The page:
Ok, so ODI is installed so we are now going to look at setting up an agent.
An agent is a java service that acts a listener on a designated tcp/ip port, the agent allows execution of sessions such as model reverses, packages, scenarios and interfaces, you will learn about more of these later.
You can set an agent up to run as a windows services or from a batch script, I am going to show both methods.
First of all you need to locate and edit the file odiparams.bat that resides in the ODI bin directory.
The section you need to update is after
rem Repository Connection Information
Update the Driver and URL to match your ODI repository you should be used to doing this now.
The username and password are account details for the Master repository, you notice you have to enter an encoded password, and there is a batch utility in the bin directory that will encode passwords for you.
Update the ODI_SECU_WORK_REP to match the name of your work repository that you set up in the topology manager.
You can leave the ODI_USER and pass alone if you have not changed the security for ODI.
To start the agent you will just need to create a simple batch script.
The port can be set to anything you like as long as you know it won’t conflict with anything else. Next add another script to stop the agent
Before you can start the agent a few more additional configurations are required in the topology manager.
First you will need to insert an agent and give it a name, enter the host and the port you defined in the batch script.
You can’t actually test yet as the agent is not running.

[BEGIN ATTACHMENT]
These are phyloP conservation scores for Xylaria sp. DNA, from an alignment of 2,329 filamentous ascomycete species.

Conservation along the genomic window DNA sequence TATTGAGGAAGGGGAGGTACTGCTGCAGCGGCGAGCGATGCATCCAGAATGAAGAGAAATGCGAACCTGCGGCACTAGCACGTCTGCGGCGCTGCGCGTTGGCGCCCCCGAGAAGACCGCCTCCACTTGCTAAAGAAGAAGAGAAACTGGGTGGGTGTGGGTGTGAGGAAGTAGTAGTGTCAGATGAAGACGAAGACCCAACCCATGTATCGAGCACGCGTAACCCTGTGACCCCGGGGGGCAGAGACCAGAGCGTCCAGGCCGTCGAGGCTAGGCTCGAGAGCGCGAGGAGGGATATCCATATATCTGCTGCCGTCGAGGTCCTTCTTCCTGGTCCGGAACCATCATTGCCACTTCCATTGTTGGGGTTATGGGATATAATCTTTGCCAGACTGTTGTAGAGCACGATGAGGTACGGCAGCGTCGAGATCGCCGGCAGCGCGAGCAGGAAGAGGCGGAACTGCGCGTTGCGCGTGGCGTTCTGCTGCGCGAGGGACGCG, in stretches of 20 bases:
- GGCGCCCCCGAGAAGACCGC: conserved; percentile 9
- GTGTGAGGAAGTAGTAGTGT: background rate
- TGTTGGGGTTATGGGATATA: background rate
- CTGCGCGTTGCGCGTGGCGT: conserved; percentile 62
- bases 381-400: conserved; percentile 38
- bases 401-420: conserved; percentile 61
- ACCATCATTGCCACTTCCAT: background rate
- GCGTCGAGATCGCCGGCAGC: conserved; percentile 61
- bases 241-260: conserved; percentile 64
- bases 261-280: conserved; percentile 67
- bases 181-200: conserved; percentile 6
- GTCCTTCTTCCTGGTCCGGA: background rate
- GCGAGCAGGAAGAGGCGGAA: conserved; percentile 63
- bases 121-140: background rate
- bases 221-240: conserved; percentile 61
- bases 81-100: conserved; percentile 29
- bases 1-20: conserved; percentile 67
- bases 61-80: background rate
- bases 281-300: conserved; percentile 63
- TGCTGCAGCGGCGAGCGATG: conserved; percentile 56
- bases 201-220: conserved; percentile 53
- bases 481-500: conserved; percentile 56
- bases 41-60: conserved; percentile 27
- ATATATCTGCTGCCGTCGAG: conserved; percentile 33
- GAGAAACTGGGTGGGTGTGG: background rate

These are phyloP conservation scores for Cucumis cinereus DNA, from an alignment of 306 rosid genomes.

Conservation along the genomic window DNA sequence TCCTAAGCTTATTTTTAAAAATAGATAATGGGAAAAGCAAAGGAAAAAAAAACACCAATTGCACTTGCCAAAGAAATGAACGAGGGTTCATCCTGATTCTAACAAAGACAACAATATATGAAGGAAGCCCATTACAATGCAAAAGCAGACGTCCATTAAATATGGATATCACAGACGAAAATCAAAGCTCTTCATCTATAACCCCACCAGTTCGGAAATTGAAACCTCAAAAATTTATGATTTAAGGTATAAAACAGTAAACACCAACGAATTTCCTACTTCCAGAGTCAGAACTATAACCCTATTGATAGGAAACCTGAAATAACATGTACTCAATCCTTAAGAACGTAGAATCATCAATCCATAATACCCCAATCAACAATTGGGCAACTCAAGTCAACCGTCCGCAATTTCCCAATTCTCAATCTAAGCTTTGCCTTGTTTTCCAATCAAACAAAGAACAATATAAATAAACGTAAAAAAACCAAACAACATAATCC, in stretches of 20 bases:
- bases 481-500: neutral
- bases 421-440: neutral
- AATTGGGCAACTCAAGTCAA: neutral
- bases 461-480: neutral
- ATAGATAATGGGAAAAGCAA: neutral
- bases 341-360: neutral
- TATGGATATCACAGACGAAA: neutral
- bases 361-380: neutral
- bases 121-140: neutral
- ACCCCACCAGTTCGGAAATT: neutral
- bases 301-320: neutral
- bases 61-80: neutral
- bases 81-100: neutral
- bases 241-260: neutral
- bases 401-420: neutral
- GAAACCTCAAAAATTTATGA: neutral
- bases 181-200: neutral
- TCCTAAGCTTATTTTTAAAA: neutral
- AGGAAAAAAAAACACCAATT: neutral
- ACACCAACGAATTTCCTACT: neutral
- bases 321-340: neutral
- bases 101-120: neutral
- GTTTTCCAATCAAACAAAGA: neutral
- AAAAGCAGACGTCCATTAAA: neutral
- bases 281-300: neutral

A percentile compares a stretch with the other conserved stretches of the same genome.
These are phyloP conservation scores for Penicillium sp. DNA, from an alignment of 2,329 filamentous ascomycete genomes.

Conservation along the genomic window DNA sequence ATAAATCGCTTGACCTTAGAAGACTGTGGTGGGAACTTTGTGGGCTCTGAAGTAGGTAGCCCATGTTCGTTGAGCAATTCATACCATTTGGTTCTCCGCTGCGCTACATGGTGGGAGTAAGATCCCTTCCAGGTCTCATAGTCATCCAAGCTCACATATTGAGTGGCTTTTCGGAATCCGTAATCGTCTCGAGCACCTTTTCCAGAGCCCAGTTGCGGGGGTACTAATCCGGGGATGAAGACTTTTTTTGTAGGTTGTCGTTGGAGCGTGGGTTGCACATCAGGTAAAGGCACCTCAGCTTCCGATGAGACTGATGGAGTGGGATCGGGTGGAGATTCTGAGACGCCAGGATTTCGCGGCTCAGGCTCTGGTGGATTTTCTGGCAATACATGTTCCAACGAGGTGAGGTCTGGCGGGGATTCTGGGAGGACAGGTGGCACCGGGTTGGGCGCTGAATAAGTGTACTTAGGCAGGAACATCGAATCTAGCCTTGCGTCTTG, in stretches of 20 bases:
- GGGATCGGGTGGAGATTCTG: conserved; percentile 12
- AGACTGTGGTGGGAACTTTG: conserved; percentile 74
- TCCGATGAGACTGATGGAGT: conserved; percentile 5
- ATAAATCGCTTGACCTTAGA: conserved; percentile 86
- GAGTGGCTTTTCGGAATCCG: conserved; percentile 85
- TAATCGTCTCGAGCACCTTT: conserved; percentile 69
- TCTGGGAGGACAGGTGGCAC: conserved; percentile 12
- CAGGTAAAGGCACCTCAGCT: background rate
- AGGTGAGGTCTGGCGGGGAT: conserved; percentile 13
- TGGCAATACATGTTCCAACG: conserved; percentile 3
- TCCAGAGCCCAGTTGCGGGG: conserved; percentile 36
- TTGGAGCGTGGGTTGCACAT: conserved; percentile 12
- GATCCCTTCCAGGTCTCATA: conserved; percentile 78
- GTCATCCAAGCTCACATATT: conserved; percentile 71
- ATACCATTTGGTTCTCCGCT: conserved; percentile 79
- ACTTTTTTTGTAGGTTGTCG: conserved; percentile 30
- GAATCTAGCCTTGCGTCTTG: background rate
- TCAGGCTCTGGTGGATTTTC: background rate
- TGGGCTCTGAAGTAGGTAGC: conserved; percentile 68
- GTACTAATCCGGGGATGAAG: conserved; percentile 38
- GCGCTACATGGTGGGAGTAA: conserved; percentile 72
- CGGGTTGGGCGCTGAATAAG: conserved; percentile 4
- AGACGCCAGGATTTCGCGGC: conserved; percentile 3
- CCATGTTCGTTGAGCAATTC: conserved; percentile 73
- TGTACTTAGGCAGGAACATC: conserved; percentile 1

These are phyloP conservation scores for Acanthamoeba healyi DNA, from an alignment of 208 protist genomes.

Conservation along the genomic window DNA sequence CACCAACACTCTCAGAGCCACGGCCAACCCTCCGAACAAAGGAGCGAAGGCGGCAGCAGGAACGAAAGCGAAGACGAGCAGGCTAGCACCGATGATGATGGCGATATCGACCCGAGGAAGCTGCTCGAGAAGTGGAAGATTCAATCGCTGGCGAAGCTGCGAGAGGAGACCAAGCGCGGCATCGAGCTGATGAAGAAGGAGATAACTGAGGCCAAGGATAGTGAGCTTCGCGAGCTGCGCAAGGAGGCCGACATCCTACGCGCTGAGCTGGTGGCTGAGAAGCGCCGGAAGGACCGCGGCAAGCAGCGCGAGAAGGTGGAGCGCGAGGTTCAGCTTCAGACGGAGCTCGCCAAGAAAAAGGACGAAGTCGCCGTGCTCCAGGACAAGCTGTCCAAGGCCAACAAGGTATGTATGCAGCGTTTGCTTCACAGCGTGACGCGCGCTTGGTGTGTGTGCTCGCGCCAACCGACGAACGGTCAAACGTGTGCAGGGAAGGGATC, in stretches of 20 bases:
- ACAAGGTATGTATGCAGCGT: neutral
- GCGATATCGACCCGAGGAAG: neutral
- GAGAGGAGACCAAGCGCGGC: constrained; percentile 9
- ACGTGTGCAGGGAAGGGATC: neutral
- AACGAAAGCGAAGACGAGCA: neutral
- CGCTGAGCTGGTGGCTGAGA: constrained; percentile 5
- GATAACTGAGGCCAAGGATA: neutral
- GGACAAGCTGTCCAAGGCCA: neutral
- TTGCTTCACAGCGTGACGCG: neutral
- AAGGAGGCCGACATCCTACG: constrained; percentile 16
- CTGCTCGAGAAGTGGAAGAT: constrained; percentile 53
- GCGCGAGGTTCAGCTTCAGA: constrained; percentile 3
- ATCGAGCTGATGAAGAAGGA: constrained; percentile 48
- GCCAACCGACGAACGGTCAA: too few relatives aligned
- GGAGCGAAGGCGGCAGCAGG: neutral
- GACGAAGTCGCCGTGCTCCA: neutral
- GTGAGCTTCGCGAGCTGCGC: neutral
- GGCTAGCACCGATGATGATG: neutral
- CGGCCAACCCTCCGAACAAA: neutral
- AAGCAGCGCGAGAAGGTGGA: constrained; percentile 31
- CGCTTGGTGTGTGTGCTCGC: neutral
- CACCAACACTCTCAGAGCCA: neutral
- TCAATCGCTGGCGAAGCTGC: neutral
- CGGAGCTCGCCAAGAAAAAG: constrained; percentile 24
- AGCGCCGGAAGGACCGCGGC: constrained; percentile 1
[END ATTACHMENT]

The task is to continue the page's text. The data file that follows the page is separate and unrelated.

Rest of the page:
Next I am going to create a context, a context is basically a way of grouping different components together, so you can have say a development context which will bring together certain technologies, databases, applications and agents.
There is already a global context available but I like to always set extra ones up for flexibility, the context section can be accessed from the second tab
Finally a logical agent needs to be created which defines the link between the agent and the context.
Once this is completed you should be able to start up the agent.
Just to be sure the agent is actually working you can go back and test it from the topology manager.
Well that’s all well and fine but some people like to have everything running as a windows service, as long as you have updated the odiparams.bat then it is simple.
Just make sure you create the service with the same physical agent name and the same port as you set up in the topology manager.
You can check the service is running by opening the agentservice.log in the bin directory.
One thing to watch out for is that if you ODI_JAVA_HOME is set to a directory with spaces, if you are just using the default install then you will be fine otherwise you will need to add quotes to the java config in the odiparams.bat file.
Once the service has been installed remove the quotes
Well that completes another session, next time I will looking at configuring the topology manager to point to a planning application, essbase database, file directory and sql database tables before we move on to the designer.